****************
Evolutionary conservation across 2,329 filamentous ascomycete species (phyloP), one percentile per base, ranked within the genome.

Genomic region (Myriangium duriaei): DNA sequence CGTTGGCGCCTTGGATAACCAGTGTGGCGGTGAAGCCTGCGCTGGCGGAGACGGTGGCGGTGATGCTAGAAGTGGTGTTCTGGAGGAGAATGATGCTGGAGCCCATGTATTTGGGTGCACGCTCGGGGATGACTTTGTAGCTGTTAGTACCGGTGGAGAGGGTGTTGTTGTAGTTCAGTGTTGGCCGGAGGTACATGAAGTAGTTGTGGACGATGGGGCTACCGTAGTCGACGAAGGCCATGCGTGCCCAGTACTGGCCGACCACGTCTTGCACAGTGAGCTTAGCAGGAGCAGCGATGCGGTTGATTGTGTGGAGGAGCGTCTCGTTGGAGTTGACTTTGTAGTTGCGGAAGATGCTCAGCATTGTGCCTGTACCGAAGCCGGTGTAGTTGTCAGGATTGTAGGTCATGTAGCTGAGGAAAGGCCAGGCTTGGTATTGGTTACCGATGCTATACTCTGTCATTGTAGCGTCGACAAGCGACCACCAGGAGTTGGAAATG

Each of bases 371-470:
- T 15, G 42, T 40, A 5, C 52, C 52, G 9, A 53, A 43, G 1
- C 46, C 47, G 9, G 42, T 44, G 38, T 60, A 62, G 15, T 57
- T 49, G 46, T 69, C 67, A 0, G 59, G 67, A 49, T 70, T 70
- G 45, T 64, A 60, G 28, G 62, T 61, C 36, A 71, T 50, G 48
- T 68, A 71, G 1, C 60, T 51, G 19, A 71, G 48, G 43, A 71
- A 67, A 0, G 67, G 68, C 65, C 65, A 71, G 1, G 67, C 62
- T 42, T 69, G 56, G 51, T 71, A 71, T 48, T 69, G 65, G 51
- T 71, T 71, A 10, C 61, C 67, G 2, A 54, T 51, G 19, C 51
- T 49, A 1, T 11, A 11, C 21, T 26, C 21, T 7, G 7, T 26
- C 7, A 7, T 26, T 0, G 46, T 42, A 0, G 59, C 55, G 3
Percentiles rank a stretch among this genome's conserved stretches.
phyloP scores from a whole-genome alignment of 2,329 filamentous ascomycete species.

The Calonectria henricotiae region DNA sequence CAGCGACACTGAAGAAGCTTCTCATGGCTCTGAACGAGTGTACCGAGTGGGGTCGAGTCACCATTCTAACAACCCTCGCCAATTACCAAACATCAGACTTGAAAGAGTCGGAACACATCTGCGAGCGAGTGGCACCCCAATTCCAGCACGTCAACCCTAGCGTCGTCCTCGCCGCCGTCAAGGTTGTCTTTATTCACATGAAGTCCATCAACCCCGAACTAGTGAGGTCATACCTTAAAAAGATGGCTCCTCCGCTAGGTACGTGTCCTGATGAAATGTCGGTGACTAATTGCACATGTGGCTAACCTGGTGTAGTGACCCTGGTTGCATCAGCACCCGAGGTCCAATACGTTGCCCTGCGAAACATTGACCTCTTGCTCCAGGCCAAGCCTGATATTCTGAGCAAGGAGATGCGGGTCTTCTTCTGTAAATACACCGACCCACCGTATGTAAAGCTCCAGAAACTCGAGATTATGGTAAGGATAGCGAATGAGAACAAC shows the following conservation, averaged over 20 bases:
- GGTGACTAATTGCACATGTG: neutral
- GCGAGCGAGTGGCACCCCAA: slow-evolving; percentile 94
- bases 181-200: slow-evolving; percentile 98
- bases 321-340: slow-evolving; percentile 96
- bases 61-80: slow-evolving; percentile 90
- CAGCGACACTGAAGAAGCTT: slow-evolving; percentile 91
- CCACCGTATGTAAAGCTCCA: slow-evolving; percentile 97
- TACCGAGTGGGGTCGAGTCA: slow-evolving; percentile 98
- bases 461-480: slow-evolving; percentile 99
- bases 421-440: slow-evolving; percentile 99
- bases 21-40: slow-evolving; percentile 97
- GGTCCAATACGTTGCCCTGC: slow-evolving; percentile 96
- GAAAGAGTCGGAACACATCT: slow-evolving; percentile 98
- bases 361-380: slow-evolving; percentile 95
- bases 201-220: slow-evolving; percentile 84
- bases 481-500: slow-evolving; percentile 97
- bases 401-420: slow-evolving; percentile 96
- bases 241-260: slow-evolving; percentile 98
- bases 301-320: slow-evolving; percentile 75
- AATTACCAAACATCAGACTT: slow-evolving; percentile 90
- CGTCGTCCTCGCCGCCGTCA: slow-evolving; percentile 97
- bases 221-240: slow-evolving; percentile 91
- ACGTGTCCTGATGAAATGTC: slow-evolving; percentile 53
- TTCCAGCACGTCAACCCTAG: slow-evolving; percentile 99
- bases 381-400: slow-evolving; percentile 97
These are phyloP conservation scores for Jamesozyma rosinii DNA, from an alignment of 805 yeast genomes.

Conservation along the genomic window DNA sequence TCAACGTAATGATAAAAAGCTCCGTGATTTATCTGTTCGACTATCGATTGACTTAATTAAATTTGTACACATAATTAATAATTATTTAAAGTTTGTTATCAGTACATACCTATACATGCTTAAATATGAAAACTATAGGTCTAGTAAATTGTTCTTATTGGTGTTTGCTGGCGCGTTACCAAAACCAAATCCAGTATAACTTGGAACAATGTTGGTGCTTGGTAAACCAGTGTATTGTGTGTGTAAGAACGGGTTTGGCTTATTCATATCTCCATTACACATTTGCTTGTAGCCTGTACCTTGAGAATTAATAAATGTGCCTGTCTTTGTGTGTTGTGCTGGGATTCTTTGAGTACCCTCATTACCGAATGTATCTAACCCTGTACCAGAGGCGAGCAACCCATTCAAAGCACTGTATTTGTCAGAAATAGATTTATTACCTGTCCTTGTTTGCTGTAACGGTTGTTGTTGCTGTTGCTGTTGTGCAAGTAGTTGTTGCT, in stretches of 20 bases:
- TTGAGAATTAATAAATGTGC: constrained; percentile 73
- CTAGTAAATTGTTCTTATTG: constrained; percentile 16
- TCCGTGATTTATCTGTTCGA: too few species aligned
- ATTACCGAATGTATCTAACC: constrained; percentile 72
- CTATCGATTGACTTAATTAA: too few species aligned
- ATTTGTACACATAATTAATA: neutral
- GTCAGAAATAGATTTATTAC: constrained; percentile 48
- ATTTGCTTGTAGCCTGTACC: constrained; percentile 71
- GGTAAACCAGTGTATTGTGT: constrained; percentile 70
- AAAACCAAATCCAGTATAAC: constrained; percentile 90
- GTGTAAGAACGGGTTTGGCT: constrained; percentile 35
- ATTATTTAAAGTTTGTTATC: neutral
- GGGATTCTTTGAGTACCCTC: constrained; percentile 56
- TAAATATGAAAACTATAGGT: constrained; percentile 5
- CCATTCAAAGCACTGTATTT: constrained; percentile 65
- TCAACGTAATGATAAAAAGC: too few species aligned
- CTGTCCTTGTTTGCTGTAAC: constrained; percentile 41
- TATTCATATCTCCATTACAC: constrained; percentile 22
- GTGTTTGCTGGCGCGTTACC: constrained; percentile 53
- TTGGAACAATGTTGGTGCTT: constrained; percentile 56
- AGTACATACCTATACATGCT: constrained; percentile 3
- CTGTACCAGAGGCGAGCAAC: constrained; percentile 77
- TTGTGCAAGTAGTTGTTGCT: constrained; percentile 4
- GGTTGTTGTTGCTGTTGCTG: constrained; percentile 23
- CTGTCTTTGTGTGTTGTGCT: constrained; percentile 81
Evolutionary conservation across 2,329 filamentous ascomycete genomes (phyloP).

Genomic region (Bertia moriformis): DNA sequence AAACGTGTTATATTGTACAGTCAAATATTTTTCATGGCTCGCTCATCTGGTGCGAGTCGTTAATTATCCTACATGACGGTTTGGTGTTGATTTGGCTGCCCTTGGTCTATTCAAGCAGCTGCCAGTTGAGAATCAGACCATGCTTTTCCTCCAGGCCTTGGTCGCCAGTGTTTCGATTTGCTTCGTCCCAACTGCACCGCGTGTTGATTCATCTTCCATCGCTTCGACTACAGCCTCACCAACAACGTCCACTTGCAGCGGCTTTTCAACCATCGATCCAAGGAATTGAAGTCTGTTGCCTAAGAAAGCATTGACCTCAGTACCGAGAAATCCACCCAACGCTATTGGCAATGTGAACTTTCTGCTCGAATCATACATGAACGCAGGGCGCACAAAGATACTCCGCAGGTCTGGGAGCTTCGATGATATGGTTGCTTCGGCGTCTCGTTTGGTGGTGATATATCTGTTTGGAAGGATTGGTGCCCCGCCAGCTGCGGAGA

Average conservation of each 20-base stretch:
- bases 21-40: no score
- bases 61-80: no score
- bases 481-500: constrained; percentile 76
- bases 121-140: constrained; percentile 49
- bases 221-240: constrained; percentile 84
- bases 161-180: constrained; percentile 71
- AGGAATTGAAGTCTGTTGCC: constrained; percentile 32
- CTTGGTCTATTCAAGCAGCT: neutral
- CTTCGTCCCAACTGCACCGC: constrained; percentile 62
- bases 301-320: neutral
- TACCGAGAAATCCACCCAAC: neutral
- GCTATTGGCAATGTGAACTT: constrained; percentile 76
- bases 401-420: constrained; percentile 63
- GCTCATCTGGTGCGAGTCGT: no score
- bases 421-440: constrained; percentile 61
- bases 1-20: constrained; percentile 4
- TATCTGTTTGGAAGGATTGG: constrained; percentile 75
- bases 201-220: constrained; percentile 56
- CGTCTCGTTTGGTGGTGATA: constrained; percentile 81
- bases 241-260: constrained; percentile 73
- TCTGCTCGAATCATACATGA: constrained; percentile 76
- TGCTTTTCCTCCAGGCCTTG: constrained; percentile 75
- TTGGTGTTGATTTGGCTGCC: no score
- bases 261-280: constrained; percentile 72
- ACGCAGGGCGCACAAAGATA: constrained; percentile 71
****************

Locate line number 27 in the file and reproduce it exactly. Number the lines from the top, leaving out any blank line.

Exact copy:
- bases 21-40: slow-evolving; percentile 97